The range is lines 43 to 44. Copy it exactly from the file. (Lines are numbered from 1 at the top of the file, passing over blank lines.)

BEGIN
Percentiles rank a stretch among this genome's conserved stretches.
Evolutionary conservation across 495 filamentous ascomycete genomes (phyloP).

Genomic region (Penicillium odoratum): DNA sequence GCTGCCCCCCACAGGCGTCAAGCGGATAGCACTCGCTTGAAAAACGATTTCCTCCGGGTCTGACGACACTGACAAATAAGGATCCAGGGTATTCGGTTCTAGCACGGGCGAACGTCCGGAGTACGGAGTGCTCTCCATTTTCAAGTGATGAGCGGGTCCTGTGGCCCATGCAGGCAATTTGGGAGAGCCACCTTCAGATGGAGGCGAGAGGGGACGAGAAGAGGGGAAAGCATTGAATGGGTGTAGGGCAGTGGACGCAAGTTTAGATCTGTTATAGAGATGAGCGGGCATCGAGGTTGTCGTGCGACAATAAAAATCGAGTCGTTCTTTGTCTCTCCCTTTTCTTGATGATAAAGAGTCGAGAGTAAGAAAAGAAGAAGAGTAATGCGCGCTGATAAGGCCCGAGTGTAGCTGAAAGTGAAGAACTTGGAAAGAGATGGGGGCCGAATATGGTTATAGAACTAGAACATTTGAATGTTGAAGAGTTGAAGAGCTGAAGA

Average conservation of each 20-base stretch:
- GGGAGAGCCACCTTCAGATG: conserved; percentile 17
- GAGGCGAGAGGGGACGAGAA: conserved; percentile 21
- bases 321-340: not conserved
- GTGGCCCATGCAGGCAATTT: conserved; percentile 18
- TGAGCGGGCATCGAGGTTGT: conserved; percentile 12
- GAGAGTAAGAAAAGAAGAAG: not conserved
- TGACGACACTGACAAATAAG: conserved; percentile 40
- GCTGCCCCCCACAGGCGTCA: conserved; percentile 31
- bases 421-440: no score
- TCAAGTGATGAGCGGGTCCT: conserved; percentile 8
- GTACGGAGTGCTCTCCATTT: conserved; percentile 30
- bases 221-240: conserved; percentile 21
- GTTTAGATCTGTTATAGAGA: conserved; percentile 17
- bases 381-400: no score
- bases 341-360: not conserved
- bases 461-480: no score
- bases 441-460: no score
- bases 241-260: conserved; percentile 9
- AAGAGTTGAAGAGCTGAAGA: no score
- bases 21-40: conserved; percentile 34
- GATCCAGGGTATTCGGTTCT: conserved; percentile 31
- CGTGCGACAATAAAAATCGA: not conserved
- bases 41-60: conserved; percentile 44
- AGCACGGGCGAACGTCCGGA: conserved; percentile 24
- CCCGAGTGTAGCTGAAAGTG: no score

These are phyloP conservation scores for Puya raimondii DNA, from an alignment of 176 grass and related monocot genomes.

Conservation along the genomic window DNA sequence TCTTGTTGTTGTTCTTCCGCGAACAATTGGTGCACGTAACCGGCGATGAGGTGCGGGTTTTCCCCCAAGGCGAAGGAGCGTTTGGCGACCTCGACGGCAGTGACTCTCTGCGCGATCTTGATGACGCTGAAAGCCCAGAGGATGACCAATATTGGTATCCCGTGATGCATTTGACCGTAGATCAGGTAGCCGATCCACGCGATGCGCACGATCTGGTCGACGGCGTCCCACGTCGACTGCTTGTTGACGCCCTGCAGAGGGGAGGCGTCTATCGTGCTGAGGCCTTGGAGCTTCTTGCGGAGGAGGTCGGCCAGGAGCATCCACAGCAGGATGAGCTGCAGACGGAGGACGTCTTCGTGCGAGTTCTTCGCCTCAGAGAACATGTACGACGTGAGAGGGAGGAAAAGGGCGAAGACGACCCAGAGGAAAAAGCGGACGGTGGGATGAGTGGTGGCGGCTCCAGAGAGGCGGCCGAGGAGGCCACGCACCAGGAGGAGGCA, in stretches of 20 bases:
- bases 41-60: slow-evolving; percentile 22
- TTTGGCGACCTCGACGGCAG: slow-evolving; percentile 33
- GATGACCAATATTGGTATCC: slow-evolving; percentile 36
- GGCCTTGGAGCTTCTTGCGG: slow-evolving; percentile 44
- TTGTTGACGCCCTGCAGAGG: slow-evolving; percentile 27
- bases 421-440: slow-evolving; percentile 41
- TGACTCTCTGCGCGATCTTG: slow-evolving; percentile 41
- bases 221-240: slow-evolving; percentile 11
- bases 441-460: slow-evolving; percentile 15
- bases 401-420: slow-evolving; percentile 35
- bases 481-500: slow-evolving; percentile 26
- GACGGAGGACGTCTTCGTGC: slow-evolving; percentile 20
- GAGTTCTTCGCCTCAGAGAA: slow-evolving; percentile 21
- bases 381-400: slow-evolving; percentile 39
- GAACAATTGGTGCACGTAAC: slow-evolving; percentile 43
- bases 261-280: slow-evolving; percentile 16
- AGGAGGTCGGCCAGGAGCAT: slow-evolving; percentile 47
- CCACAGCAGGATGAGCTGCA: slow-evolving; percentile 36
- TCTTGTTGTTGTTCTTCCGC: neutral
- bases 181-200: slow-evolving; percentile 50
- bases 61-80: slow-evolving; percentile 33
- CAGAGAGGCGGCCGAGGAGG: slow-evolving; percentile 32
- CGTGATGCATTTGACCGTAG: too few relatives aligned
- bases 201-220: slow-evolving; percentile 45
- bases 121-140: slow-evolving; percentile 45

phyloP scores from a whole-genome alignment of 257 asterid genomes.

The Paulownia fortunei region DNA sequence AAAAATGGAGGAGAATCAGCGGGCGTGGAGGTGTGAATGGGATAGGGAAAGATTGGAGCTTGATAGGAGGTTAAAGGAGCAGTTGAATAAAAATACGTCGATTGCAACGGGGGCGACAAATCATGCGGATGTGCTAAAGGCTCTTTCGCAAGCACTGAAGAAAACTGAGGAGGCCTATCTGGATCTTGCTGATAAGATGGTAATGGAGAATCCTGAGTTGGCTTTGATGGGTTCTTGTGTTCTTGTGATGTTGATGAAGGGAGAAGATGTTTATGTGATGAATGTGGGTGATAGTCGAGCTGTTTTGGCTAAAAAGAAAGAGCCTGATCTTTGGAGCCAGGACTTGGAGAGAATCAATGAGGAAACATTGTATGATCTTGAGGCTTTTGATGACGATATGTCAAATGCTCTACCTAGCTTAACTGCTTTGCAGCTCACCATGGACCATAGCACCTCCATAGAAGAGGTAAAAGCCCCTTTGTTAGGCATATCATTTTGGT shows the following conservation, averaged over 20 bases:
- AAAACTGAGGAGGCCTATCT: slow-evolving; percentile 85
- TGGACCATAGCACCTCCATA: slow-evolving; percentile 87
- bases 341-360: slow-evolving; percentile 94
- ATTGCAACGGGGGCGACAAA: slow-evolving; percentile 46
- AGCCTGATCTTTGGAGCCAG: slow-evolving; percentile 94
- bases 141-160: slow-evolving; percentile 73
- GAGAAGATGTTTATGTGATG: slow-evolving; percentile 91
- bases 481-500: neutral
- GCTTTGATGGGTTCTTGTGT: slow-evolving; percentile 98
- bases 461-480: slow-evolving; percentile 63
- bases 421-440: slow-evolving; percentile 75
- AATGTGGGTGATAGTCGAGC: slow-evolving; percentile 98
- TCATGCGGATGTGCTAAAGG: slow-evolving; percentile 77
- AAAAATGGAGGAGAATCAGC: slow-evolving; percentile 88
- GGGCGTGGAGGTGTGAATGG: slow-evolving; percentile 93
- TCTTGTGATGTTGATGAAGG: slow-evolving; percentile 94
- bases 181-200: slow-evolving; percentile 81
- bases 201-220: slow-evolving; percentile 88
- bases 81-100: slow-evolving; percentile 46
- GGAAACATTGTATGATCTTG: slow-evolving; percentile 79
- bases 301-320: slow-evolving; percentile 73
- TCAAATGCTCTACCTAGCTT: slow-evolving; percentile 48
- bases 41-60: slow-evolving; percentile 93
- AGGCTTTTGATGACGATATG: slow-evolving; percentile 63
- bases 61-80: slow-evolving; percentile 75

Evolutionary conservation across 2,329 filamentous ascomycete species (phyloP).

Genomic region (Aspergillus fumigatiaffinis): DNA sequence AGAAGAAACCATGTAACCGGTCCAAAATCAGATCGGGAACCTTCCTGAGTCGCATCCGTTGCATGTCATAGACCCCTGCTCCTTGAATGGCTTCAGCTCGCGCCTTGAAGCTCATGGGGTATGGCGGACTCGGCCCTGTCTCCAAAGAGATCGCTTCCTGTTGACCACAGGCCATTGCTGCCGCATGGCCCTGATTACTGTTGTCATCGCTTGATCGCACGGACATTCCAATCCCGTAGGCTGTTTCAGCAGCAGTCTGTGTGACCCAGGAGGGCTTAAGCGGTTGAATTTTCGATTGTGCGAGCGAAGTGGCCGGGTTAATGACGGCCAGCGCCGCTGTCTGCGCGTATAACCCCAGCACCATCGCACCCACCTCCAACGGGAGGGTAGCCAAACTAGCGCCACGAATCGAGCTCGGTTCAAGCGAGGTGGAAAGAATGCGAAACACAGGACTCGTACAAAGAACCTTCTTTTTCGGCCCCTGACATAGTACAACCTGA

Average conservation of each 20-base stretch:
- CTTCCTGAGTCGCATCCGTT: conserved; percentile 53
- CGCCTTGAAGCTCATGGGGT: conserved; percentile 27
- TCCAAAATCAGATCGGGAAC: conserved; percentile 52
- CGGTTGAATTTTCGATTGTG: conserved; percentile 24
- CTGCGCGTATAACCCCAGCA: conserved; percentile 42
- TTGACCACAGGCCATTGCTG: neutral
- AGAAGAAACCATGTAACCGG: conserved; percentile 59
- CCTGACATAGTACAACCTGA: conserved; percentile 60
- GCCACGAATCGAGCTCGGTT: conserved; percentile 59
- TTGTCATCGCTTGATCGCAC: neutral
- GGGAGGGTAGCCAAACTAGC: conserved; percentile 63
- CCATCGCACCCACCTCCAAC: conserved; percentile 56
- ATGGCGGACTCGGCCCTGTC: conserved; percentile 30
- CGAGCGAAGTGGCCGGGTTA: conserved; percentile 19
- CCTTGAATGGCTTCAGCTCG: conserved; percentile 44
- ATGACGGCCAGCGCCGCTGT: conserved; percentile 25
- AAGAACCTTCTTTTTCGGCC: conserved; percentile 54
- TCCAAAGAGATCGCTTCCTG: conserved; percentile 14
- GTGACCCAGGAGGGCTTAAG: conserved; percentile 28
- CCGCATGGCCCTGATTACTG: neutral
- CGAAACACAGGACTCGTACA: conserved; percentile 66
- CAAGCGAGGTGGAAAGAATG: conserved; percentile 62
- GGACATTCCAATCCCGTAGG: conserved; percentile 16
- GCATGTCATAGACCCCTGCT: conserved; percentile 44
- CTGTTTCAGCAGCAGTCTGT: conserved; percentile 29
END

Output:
- GACGGAGGACGTCTTCGTGC: slow-evolving; percentile 20
- GAGTTCTTCGCCTCAGAGAA: slow-evolving; percentile 21